Return to Great Lakes & Seaway Shipping Great Lakes & Seaway Shipping Online
Discussion Boards
Please click to visit our sponsor
It is currently February 22, 2018, 12:00 am

FAQ | Instructions | Help
Search for:



Post new topic Reply to topic  [ 6 posts ] 
Author Message
 Post subject: Re: Telescoping hatch covers
Unread postPosted: December 6, 2017, 3:27 pm 

Joined: March 13, 2010, 10:51 am
Posts: 1059
Quote:
What changes were made to the John G. Munson to allow the fitting of one-piece hatch covers?

It received a new deck, hatches, and coamings when lengthened, as I recall, and a low-profile hatch crane.


Report this post
Top
 Profile  
Reply with quote  
 Post subject: Re: Telescoping hatch covers
Unread postPosted: December 6, 2017, 12:31 pm 
Guest wrote:
It was because they were self unloaders and cable swung booms at that. Deck room was at a premium already, so room for the hatch crane and boom clearance were issues.



What changes were made to the John G. Munson to allow the fitting of one-piece hatch covers?


Report this post
Top
  
Reply with quote  
 Post subject: Re: Telescoping hatch covers
Unread postPosted: November 29, 2017, 1:48 pm 
It was because they were self unloaders and cable swung booms at that. Deck room was at a premium already, so room for the hatch crane and boom clearance were issues.


Report this post
Top
  
Reply with quote  
 Post subject: Re: Telescoping hatch covers
Unread postPosted: November 29, 2017, 11:49 am 

Joined: March 13, 2010, 10:51 am
Posts: 1059
Here's what hayhugh2 (first paragraph) and I (second) wrote about this subject in 2010 on this board:

Telescopic hatches with 12 foot centers were utilized on the self-unloaders so as to fill up each hatch for more tonnage. one piece hatches needed space between hatches for stowage. Not an issue on ore boats, but boats in the stone and coal trade used all available space and would still not put her down to her marks.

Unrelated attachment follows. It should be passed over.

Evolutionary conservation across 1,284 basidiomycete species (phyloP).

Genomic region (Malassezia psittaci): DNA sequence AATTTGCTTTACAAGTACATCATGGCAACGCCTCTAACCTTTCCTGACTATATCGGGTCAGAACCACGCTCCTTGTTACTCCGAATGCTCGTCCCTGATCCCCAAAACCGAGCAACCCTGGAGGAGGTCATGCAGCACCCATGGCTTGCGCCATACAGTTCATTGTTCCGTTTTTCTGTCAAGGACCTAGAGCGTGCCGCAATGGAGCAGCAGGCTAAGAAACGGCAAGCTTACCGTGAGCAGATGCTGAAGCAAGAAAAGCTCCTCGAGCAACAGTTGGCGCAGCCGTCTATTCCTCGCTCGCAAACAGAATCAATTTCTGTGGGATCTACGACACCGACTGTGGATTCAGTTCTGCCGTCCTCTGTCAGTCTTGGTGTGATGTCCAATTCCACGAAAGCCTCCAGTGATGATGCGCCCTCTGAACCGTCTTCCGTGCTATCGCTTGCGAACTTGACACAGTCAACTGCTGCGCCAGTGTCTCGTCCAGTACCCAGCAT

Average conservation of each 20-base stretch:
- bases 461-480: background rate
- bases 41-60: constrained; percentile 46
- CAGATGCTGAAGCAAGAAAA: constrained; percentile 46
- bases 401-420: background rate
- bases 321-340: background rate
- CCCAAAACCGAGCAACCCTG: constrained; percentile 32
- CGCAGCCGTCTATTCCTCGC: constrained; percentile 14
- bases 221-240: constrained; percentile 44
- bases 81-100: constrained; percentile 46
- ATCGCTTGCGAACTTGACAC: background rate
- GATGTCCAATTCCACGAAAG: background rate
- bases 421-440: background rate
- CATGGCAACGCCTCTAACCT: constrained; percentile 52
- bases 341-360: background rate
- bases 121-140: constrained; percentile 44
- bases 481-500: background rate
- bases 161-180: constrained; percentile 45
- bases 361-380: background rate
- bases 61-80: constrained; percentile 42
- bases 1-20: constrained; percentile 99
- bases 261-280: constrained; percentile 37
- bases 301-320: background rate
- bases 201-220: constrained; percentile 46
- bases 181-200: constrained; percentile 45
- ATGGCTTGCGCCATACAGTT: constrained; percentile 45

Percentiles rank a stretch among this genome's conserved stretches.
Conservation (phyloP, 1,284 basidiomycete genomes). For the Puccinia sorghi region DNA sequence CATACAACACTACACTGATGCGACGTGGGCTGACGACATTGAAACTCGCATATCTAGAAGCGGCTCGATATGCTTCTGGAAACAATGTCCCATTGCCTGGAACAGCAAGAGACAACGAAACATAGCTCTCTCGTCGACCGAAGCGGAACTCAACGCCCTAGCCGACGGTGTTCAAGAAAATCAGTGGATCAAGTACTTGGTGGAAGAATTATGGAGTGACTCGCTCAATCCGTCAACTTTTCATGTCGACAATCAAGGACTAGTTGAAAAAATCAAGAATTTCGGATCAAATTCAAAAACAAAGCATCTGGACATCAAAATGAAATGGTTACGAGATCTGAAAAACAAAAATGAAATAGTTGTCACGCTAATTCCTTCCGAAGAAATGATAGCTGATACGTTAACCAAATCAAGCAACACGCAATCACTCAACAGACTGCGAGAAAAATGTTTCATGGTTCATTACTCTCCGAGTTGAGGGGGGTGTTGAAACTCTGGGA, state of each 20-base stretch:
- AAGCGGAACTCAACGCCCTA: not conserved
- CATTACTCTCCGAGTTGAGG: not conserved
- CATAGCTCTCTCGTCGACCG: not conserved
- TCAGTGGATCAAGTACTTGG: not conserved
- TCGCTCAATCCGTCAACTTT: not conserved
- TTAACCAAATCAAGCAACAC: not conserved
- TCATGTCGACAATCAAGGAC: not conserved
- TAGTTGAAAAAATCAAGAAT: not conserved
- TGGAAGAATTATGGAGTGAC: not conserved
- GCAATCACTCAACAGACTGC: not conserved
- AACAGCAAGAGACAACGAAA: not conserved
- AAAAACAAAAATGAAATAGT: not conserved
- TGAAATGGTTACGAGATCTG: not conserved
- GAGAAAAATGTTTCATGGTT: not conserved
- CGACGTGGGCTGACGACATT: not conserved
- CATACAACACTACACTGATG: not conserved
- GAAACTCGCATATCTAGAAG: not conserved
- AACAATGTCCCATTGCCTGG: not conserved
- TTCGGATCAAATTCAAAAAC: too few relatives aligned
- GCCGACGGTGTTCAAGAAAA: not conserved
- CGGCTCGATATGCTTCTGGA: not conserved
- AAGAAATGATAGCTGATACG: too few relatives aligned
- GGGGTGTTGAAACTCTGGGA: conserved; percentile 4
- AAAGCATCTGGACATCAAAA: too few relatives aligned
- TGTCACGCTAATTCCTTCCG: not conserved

The commonality here is that newbuild self-unloaders after 1938 had telescoping hatches, probably since the unloading booms and hatch cranes as then utilized were thought to be incompatible for clearance reasons. The first new self-unloader I can think of with a hatch crane was the Cape Breton Miner. Early conversions of vessels with single-piece hatch covers, beginning with the E. B. Barber, John T. Hutchinson, and Hochelaga the year the Cape Breton Miner was built, 1964, retain the hatch cranes and, probably, original hatch covers. I do find it odd that a vessel like the Adam E. Cornelius did not have one-piece covers and a crane. I wonder if the switch from flat to tubular trusswork for the unloading boom resulted in more clearance for the crane.


Report this post
Top
 Profile  
Reply with quote  
 Post subject: Re: Telescoping hatch covers
Unread postPosted: November 29, 2017, 9:35 am 
It seems strange that the John G. Munson, Detroit Edison, John J. Boland, and Adam E. Cornelius were all built by Manitowoc Shipbuilding with telescoping hatch covers while that yard's last ship, the Edward L. Ryerson, had one-piece hatch covers. The only difference I can see between these ships is that the former vessels were built primarily for the stone and coal trades and the Ryerson for the movement of ore. Perhaps the telescoping hatch covers were fitted to allow coal to be loaded over the edges of the hatches? Single piece hatch covers require a different spacing or pattern to allow hatches to be laid alongside the openings or stacked. Was there an advantage to having a large number of closely arranged hatches afforded by telescoping hatch covers in operating in the coal and stone trades at the time of these ship's construction? The John G. Munson did receive one-piece covers at some point in its early career, most likely during its lengthening in 1976. As it seems that the telescoping hatch covers are more labor intensive to operate, there must be a logical explanation.


Report this post
Top
  
Reply with quote  
 Post subject: Telescoping hatch covers
Unread postPosted: November 29, 2017, 9:13 am 
Were there any advantages to these over the single piece style that are now used ? I'm wondering why the Saginaw, built in 1953, had telescoping hatch covers these were long out of favour. TIA


Report this post
Top
  
Reply with quote  
Display posts from previous:  Sort by  
Post new topic Reply to topic  [ 6 posts ] 

All times are UTC - 5 hours




Return to Great Lakes & Seaway Shipping  
Copyright Boatnerd.com All rights reserved. This material may not be published, broadcast, rewritten or redistributed.
Use of this site is based on the Terms of Use
Powered by phpBB © 2000, 2002, 2005, 2007 phpBB Group